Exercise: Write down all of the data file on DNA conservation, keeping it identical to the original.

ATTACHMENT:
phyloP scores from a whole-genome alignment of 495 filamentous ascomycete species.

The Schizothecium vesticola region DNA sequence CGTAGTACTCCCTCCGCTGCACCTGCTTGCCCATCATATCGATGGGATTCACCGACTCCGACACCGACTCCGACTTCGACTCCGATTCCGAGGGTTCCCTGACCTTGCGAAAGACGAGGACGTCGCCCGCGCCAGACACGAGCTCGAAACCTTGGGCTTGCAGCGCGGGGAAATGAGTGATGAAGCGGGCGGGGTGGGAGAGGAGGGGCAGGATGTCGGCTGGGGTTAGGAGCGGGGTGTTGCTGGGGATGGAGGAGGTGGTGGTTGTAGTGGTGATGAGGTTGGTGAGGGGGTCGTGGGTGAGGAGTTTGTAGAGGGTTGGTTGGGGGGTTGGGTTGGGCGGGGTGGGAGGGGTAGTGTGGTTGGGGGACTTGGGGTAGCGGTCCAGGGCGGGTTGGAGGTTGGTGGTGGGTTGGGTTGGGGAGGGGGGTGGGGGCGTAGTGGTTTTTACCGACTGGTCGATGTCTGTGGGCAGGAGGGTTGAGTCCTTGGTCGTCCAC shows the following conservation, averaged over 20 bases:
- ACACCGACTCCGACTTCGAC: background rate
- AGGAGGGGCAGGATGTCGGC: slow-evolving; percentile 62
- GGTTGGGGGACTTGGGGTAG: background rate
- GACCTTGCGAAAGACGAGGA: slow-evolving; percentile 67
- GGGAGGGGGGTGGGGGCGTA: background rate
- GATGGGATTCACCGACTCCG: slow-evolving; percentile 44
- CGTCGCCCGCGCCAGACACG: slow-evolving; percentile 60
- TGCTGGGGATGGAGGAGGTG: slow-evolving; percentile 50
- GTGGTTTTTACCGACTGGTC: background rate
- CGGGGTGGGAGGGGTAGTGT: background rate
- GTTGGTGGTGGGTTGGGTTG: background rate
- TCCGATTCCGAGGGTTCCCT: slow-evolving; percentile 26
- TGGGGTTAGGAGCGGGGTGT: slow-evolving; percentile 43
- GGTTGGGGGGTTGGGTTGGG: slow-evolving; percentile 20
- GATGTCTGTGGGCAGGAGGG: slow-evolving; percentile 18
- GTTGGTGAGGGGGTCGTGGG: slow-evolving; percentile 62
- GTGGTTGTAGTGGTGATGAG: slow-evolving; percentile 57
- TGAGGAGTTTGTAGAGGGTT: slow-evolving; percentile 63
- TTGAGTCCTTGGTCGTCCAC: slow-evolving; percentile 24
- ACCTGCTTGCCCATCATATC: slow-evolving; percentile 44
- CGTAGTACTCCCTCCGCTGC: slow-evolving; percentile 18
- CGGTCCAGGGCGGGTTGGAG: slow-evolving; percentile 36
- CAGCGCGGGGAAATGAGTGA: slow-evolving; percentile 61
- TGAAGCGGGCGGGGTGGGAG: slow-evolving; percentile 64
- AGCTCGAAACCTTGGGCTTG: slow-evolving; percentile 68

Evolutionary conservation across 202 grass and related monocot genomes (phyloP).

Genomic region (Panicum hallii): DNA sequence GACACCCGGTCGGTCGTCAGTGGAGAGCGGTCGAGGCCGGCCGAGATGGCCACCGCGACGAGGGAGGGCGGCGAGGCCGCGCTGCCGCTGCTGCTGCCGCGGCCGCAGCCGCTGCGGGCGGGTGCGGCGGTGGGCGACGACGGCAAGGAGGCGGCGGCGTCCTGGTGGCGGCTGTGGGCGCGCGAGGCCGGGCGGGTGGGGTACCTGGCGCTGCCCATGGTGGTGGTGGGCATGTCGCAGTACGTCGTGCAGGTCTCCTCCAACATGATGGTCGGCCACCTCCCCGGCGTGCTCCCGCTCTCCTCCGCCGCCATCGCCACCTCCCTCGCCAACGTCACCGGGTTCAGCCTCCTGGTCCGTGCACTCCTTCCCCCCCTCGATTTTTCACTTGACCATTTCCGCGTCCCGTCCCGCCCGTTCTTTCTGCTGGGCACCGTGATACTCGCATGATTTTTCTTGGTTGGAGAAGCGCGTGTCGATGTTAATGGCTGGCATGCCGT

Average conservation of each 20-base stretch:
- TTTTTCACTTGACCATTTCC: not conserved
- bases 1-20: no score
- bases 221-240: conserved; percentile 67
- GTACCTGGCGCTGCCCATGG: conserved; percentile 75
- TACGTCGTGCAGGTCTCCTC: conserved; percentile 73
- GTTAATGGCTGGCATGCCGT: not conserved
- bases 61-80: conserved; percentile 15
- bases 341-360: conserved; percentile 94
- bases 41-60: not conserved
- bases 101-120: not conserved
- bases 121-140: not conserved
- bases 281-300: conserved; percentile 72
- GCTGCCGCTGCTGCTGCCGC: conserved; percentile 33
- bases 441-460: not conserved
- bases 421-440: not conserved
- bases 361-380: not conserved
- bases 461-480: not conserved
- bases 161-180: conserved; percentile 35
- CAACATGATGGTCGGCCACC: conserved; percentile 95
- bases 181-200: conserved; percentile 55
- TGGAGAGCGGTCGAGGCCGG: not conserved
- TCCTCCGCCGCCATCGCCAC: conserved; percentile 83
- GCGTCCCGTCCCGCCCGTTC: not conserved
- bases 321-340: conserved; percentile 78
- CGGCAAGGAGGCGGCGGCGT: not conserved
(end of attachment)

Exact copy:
phyloP scores from a whole-genome alignment of 495 filamentous ascomycete species.

The Schizothecium vesticola region DNA sequence CGTAGTACTCCCTCCGCTGCACCTGCTTGCCCATCATATCGATGGGATTCACCGACTCCGACACCGACTCCGACTTCGACTCCGATTCCGAGGGTTCCCTGACCTTGCGAAAGACGAGGACGTCGCCCGCGCCAGACACGAGCTCGAAACCTTGGGCTTGCAGCGCGGGGAAATGAGTGATGAAGCGGGCGGGGTGGGAGAGGAGGGGCAGGATGTCGGCTGGGGTTAGGAGCGGGGTGTTGCTGGGGATGGAGGAGGTGGTGGTTGTAGTGGTGATGAGGTTGGTGAGGGGGTCGTGGGTGAGGAGTTTGTAGAGGGTTGGTTGGGGGGTTGGGTTGGGCGGGGTGGGAGGGGTAGTGTGGTTGGGGGACTTGGGGTAGCGGTCCAGGGCGGGTTGGAGGTTGGTGGTGGGTTGGGTTGGGGAGGGGGGTGGGGGCGTAGTGGTTTTTACCGACTGGTCGATGTCTGTGGGCAGGAGGGTTGAGTCCTTGGTCGTCCAC shows the following conservation, averaged over 20 bases:
- ACACCGACTCCGACTTCGAC: background rate
- AGGAGGGGCAGGATGTCGGC: slow-evolving; percentile 62
- GGTTGGGGGACTTGGGGTAG: background rate
- GACCTTGCGAAAGACGAGGA: slow-evolving; percentile 67
- GGGAGGGGGGTGGGGGCGTA: background rate
- GATGGGATTCACCGACTCCG: slow-evolving; percentile 44
- CGTCGCCCGCGCCAGACACG: slow-evolving; percentile 60
- TGCTGGGGATGGAGGAGGTG: slow-evolving; percentile 50
- GTGGTTTTTACCGACTGGTC: background rate
- CGGGGTGGGAGGGGTAGTGT: background rate
- GTTGGTGGTGGGTTGGGTTG: background rate
- TCCGATTCCGAGGGTTCCCT: slow-evolving; percentile 26
- TGGGGTTAGGAGCGGGGTGT: slow-evolving; percentile 43
- GGTTGGGGGGTTGGGTTGGG: slow-evolving; percentile 20
- GATGTCTGTGGGCAGGAGGG: slow-evolving; percentile 18
- GTTGGTGAGGGGGTCGTGGG: slow-evolving; percentile 62
- GTGGTTGTAGTGGTGATGAG: slow-evolving; percentile 57
- TGAGGAGTTTGTAGAGGGTT: slow-evolving; percentile 63
- TTGAGTCCTTGGTCGTCCAC: slow-evolving; percentile 24
- ACCTGCTTGCCCATCATATC: slow-evolving; percentile 44
- CGTAGTACTCCCTCCGCTGC: slow-evolving; percentile 18
- CGGTCCAGGGCGGGTTGGAG: slow-evolving; percentile 36
- CAGCGCGGGGAAATGAGTGA: slow-evolving; percentile 61
- TGAAGCGGGCGGGGTGGGAG: slow-evolving; percentile 64
- AGCTCGAAACCTTGGGCTTG: slow-evolving; percentile 68

Evolutionary conservation across 202 grass and related monocot genomes (phyloP).

Genomic region (Panicum hallii): DNA sequence GACACCCGGTCGGTCGTCAGTGGAGAGCGGTCGAGGCCGGCCGAGATGGCCACCGCGACGAGGGAGGGCGGCGAGGCCGCGCTGCCGCTGCTGCTGCCGCGGCCGCAGCCGCTGCGGGCGGGTGCGGCGGTGGGCGACGACGGCAAGGAGGCGGCGGCGTCCTGGTGGCGGCTGTGGGCGCGCGAGGCCGGGCGGGTGGGGTACCTGGCGCTGCCCATGGTGGTGGTGGGCATGTCGCAGTACGTCGTGCAGGTCTCCTCCAACATGATGGTCGGCCACCTCCCCGGCGTGCTCCCGCTCTCCTCCGCCGCCATCGCCACCTCCCTCGCCAACGTCACCGGGTTCAGCCTCCTGGTCCGTGCACTCCTTCCCCCCCTCGATTTTTCACTTGACCATTTCCGCGTCCCGTCCCGCCCGTTCTTTCTGCTGGGCACCGTGATACTCGCATGATTTTTCTTGGTTGGAGAAGCGCGTGTCGATGTTAATGGCTGGCATGCCGT

Average conservation of each 20-base stretch:
- TTTTTCACTTGACCATTTCC: not conserved
- bases 1-20: no score
- bases 221-240: conserved; percentile 67
- GTACCTGGCGCTGCCCATGG: conserved; percentile 75
- TACGTCGTGCAGGTCTCCTC: conserved; percentile 73
- GTTAATGGCTGGCATGCCGT: not conserved
- bases 61-80: conserved; percentile 15
- bases 341-360: conserved; percentile 94
- bases 41-60: not conserved
- bases 101-120: not conserved
- bases 121-140: not conserved
- bases 281-300: conserved; percentile 72
- GCTGCCGCTGCTGCTGCCGC: conserved; percentile 33
- bases 441-460: not conserved
- bases 421-440: not conserved
- bases 361-380: not conserved
- bases 461-480: not conserved
- bases 161-180: conserved; percentile 35
- CAACATGATGGTCGGCCACC: conserved; percentile 95
- bases 181-200: conserved; percentile 55
- TGGAGAGCGGTCGAGGCCGG: not conserved
- TCCTCCGCCGCCATCGCCAC: conserved; percentile 83
- GCGTCCCGTCCCGCCCGTTC: not conserved
- bases 321-340: conserved; percentile 78
- CGGCAAGGAGGCGGCGGCGT: not conserved